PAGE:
We’re Mortgaging Our Kids’ Futures. Here’s a Plan to Change That and Lower Taxes.

COMMENTARY Budget and Spending

We’re Mortgaging Our Kids’ Futures. Here’s a Plan to Change That and Lower Taxes.

Feb 28th, 2022 6 min read
COMMENTARY BY
Preston Brashers

Senior Policy Analyst, Tax Policy

Preston is a senior policy analyst for tax policy in The Heritage Foundation’s Grover M. Hermann Center for the Federal Budget.
The plan includes more than 200 concrete proposals to restore the federal government to its proper, limited role and unshackle the American economy. Mike Kemp / Getty Images

Key Takeaways

America is a great nation. But it won’t stay that way forever if its leaders continue acting like the solution to all our ills is more federal spending.

The plan includes more than 200 concrete proposals to restore the federal government to its proper, limited role and unshackle the American economy.

Heritage’s Budget Blueprint lays out the path to a more prosperous society.

America is a great nation. But it won’t stay that way forever if its leaders continue acting like the solution to all our ills is more federal spending and regulations. The federal government’s already outsized role in society creates far more problems than it solves.

America needs less taxes and fewer regulations, and to that end, Washington must stop spending like it’s playing with Monopoly money.

The Heritage Foundation’s Budget Blueprint tackles Washington’s spending problem head-on. The blueprint identifies more than $12 trillion of spending cuts between 2022 and 2031 compared to current law.

That’s $12 trillion of future tax increases that can be prevented if Congress and the White House will heed the blueprint. Projected further into the future, the Budget Blueprint’s tax savings would be even more dramatic.

The Congressional Budget Office estimates that on the current trajectory, federal public debt will rise to over 200% of our gross domestic product—the total value of all goods and services produced annually within our borders—by 2051.

That means the next generation would have to pay 7 cents out of every dollar of the American economy just on interest payments to the debt. That’s roughly double what the federal government currently spends on national defense.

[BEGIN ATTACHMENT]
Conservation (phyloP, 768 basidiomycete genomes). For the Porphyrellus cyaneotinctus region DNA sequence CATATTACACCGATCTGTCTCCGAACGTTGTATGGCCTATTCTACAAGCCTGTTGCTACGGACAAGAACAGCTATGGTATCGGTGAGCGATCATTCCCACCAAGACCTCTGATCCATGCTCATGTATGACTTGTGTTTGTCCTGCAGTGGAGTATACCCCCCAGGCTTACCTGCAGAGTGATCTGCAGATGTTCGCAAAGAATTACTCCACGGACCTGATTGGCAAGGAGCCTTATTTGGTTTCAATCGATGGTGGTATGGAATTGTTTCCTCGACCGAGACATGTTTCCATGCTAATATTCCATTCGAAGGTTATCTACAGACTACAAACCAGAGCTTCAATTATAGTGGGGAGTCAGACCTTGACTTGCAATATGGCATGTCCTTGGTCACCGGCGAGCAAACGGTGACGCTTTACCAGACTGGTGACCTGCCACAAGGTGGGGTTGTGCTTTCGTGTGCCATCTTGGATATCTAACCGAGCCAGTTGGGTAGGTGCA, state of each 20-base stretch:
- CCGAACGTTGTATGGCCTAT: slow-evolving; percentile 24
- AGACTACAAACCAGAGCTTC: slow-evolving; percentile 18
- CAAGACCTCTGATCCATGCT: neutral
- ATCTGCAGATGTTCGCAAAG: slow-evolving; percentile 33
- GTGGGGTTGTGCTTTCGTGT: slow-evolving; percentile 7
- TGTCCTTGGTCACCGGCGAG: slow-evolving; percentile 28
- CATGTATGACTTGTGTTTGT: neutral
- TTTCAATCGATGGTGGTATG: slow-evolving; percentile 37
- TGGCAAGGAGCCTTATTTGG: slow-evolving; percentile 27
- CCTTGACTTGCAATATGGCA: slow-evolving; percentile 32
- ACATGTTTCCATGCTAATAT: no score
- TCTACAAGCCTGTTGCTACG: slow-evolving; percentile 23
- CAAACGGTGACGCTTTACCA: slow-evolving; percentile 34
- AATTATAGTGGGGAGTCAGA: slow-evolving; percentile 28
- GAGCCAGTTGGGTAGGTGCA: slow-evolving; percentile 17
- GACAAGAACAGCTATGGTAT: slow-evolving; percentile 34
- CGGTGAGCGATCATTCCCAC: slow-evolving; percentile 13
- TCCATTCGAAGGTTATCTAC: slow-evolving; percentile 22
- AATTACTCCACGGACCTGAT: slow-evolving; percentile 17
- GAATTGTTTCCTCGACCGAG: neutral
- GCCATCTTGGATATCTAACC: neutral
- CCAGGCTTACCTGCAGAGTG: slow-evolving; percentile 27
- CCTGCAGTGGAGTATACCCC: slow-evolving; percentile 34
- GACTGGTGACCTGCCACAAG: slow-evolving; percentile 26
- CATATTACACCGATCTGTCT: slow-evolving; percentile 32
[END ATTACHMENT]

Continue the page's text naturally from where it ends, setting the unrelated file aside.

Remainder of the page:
Mortgaging our children’s future like that would be moral negligence.

The Budget Blueprint provides a responsible, sustainable alternative.

The blueprint rethinks the role of the federal government in American life today. It trimsreforms, and, in many cases, eliminates federal programs that do more harm than good for the American people. The Budget Blueprint shows it’s not too late to balance the budget and still have room left over to reduce taxes on individuals and businesses by more than $2 trillion over 10 years.

The plan includes more than 200 concrete proposals to restore the federal government to its proper, limited role and unshackle the American economy from burdensome federal taxes and regulations.

It’s not just future generations that would benefit, though. The blueprint emphasizes pro-growth tax, spending, and regulatory reforms, which are as important for working Americans today as they are for future generations that will inherit a stronger and more prosperous nation.

Excessive taxes punish hard work and stifle investment and entrepreneurship, all of which America needs to grow, create good jobs, and compete internationally.

The Budget Blueprint would prevent tax increases that—under current law—loom for Americans in every tax bracket. After 2025, the individual tax cuts of the 2017 Tax Cuts and Jobs Act are set to expire. The blueprint would block these tax increases from being implemented.